Saturday, December 14, 2013

The confusion

To assume that any policy is by definition pro- or anti-labor is a mistake of knee-jerk liberalism. A policy isn't pro-labor if it throws laborers out of mediciad and food stamps. Wal-mart shows a structural contradiction in our current capitalist economy, driving both wages and prices down. Raising the minimum wage does nothing to resolve that structural contradiction. Expanding food stamps and medicaid, and similar welfare state policies, do.

To be plain, I'm pointing out that labor activism has two directions that are in important respects incompatible: socio-economic transformation (including revolution) and socio-economic entry. Union activism succeeded in bringing labor into the middle class, a material improvement, but not a transformation. It's an expansion of conformity of the individual as commodity and consumer-of-commodities. The New Deal social welfare state was transformative, protecting people as they are, leaning the nation towards a socialized society.

The social safety net seems to me the visionary direction. Why shouldn't food and health care be as much a right as public education, public libraries and public parks? Why not public housing as well? It's not just libertarians who object to the social safety net. Liberals also don't seem to get that expanding the net is liberatory. Maybe they're afraid of it. Liberals seem much happier supporting a unionism that shepherds its people into middle-class consumerism than allow them any measure of real freedom beyond their own horizon.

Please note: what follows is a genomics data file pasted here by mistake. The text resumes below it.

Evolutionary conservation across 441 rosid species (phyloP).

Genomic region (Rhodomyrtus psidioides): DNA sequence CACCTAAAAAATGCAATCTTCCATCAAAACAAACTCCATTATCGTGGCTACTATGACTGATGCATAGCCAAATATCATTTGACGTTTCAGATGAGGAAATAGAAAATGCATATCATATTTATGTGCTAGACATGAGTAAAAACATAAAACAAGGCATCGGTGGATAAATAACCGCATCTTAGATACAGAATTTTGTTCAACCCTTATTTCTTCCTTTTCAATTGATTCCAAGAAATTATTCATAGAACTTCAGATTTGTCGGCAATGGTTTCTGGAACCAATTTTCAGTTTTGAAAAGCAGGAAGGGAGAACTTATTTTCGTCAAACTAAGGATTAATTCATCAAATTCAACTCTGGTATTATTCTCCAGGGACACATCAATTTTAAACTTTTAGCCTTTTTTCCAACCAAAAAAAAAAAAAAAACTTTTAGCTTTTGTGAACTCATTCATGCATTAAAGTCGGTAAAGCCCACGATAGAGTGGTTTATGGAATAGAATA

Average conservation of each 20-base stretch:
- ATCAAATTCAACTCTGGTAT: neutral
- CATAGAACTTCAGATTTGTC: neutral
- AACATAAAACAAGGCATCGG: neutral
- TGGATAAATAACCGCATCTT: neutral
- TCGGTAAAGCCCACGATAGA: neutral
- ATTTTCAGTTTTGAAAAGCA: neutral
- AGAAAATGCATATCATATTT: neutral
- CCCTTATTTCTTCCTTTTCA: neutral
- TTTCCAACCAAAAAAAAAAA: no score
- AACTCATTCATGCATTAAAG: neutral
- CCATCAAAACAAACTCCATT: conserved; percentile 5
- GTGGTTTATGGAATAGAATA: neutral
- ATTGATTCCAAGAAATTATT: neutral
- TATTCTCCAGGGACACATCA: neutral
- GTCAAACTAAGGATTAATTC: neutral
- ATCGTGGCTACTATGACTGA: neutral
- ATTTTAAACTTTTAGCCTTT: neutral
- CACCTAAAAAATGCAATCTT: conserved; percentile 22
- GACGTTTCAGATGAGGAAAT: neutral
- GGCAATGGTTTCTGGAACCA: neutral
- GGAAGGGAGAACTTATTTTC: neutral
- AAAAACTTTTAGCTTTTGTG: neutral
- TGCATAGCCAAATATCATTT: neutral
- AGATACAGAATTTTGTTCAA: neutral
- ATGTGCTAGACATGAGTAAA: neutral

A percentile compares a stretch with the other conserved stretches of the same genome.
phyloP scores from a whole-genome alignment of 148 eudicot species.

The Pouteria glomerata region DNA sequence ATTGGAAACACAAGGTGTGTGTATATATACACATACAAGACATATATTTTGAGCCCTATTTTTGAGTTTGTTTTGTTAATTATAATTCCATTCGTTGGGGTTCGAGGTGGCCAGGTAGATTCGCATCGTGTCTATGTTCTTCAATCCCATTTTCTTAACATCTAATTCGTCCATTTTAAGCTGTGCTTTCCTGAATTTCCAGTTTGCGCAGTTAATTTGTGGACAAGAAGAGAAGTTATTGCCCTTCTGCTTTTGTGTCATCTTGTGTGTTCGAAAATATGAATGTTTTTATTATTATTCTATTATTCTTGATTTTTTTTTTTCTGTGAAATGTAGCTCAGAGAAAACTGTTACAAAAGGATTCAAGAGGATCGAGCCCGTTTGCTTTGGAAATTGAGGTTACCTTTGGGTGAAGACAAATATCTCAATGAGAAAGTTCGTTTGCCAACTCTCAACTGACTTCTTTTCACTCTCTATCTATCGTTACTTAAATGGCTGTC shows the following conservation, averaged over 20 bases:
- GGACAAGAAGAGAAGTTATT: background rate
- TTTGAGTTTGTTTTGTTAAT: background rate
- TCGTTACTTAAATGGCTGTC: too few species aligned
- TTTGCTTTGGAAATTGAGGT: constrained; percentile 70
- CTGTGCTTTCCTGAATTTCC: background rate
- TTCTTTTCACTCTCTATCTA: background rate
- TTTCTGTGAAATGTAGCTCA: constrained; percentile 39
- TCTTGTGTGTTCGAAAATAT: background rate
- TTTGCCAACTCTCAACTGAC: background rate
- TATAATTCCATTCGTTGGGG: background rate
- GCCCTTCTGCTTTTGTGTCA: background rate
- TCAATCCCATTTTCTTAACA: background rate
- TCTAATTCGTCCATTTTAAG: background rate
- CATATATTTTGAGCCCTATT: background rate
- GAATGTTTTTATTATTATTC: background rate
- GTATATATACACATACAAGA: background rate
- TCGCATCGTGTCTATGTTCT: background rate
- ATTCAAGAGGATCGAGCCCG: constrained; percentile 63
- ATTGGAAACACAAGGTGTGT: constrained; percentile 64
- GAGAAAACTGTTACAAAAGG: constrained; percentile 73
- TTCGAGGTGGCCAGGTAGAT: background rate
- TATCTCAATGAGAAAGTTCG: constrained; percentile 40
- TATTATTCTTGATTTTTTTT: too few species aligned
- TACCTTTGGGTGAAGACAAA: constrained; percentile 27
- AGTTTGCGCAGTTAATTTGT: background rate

I'm much more sympathetic to liberatory transformation. But even if I weren't, in an economy that is increasingly stacked against the 99%, requiring ever more debt, I'd be wary of the entry game. And I think labor ought to take a stand on it in favor of expanding the social safety net. Since Reagan-Thatcher everyone seems afraid of the social safety net. It's the new McCarthyism. 

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